Addiction Treatment

6 Reasons to go to Treatment During the Holiday Season

The holidays are stressful for everybody. There’s always family drama. If you’re not in the same area, you have to make travel plans. There’s always that one cousin that gets on your nerves. Even if everything goes well, you’ll have to worry about buying food and gifts.

For those struggling with substance abuse, the holidays are even tougher. You might not have anywhere to go for Thanksgiving or Christmas. Maybe you live too far from family to make it back to celebrate. Some people might not even be welcome at home during the holidays because of past mistakes made while using. Regardless of what you’ve done in the past, everyone deserves a happy holiday. Check out these six reasons you should undergo treatment during the holiday season.

1. Spending the Holidays by Yourself Can Be Depressing

If you don’t have anybody to share them with, the holidays can be incredibly lonely. Maybe you’ve left home chasing that high; maybe your family has told you they don’t want you to come to the gatherings this year; maybe you simply just don’t have anyone to share the holidays with. It can be a big blow to be by yourself on days centered around family and friends. Knowing that most other people will be sharing the day with loved ones compounds the loneliness, and often lends to the cycle of using. Treatment can give you the chance to take steps to break the cycle, focus on healing for next year and even cultivate new relationships.

2. There’s a Spike in Overdoses During the Holidays

It can be easy to try and numb these feelings of loneliness with drugs and alcohol. Many people struggling with substance use disorder will begin using with more frequency or in heavier doses during the holidays. Some take it even further if they can’t handle another season of loneliness. Substance abuse and feelings of loneliness can significantly increase the risk of suicide, particularly during the holiday season. This cycle of abuse and internalized loneliness can cause an enormous spike in drug and alcohol-related overdoses and suicides during the holiday season. Why risk toughing it out? Treatment might just save your life during the holiday season. Why not give yourself a chance at life, love, and happiness in the future instead of becoming the ghost of holidays’ past?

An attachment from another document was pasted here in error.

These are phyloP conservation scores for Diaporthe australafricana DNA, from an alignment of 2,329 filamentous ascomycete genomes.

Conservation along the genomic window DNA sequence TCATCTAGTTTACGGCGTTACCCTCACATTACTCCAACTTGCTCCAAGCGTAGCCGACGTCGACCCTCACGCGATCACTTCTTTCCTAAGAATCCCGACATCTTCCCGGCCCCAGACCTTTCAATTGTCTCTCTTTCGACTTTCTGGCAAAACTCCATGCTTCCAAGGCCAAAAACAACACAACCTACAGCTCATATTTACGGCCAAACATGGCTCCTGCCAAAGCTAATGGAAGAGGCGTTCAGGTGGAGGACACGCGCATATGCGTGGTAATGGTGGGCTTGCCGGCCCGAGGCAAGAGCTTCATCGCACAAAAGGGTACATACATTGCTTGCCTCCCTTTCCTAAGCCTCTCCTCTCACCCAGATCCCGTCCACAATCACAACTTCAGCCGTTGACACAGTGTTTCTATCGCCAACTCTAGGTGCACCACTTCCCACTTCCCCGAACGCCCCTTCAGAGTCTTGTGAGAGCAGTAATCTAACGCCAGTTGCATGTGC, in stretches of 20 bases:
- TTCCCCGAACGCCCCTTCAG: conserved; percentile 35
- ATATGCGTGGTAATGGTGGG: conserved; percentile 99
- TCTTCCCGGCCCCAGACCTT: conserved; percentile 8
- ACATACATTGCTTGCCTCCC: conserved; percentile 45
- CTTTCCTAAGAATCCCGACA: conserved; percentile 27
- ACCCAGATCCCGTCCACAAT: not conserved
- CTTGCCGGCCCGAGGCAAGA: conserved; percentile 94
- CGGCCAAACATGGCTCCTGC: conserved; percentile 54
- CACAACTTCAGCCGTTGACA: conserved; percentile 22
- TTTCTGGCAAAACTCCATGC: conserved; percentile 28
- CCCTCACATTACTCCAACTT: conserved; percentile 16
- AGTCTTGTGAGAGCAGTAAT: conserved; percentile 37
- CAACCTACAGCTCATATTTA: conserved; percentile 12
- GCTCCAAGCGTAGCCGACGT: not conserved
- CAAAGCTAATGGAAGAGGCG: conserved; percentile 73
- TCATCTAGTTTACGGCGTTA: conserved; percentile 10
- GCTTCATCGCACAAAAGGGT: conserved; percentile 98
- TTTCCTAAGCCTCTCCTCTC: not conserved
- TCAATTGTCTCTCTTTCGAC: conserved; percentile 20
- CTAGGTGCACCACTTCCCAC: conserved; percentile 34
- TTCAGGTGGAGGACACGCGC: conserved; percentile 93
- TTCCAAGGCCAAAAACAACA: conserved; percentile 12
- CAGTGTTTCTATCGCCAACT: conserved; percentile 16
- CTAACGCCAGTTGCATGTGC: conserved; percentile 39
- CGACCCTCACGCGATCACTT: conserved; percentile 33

3. You’ll Regret Embarrassing Yourself or Your Family at Gatherings

You’ll hear it from almost every person in recovery: “It’s nice to finally be invited back to family gatherings, especially during the holidays.” Most people in active addiction don’t realize the extent to which their abuse affects their loved ones at get-togethers. The holidays can be stressful in many ways. This can lead people to abuse their drug of choice more than usual. When you’re in a drug or alcohol-induced daze, it can be easy to justify your actions. While using, it’s hard to own up to your issues. In treatment, you learn how to cope with these stressors in healthy ways, which can keep you from “ruining” the holidays for the people you love.

4. You Can Spend the Holidays with a Community of Like-Minded Individuals

In treatment, you might realize that your peers are more like you than you’re willing to admit. You don’t need to feel like the black sheep, isolated around your own family. In treatment, you can share the holiday spirit and build strong bonds with chosen family. Instead of stealing grandma’s cough syrup at Thanksgiving or drunkenly knocking over the menorah, you can spend Christmas morning sharing gifts with new friends. Without the stress of family drama, you can enjoy yourself without the desire to drink or use to cope.

5. The Best Gift You Can Give Your Family is the Gift of Recovery

It’s okay if you’re afraid of missing the holidays with your family. It’s okay to be scared of taking that leap of faith into treatment. Make sure to remind yourself of all the ways treatment can benefit you and your family in the long run. You might not want to be separated from your partner, children, parents, or close friends during the holiday season, but the reality is that missing one Christmas morning or Noche Buena could be the difference between sharing the rest of your life with them and dying from an overdose or drunk driving. One of the most meaningful gifts you can give your loved ones is your commitment to recovery, potentially leading to many more shared holidays in the future.

6. It’s the Best Way to Start the New Year

Although you can commit to recovery any time of the year, it’s nice to jumpstart the year with a goal. As cliché as it might be, it’s refreshing to start a new year with new beginnings. Although not all little resolutions might last, they often set the tone for the rest of the year. Some people think New Year’s resolutions are cheesy, but the best commitment you can make is to stay clean– even if it’s just for today.

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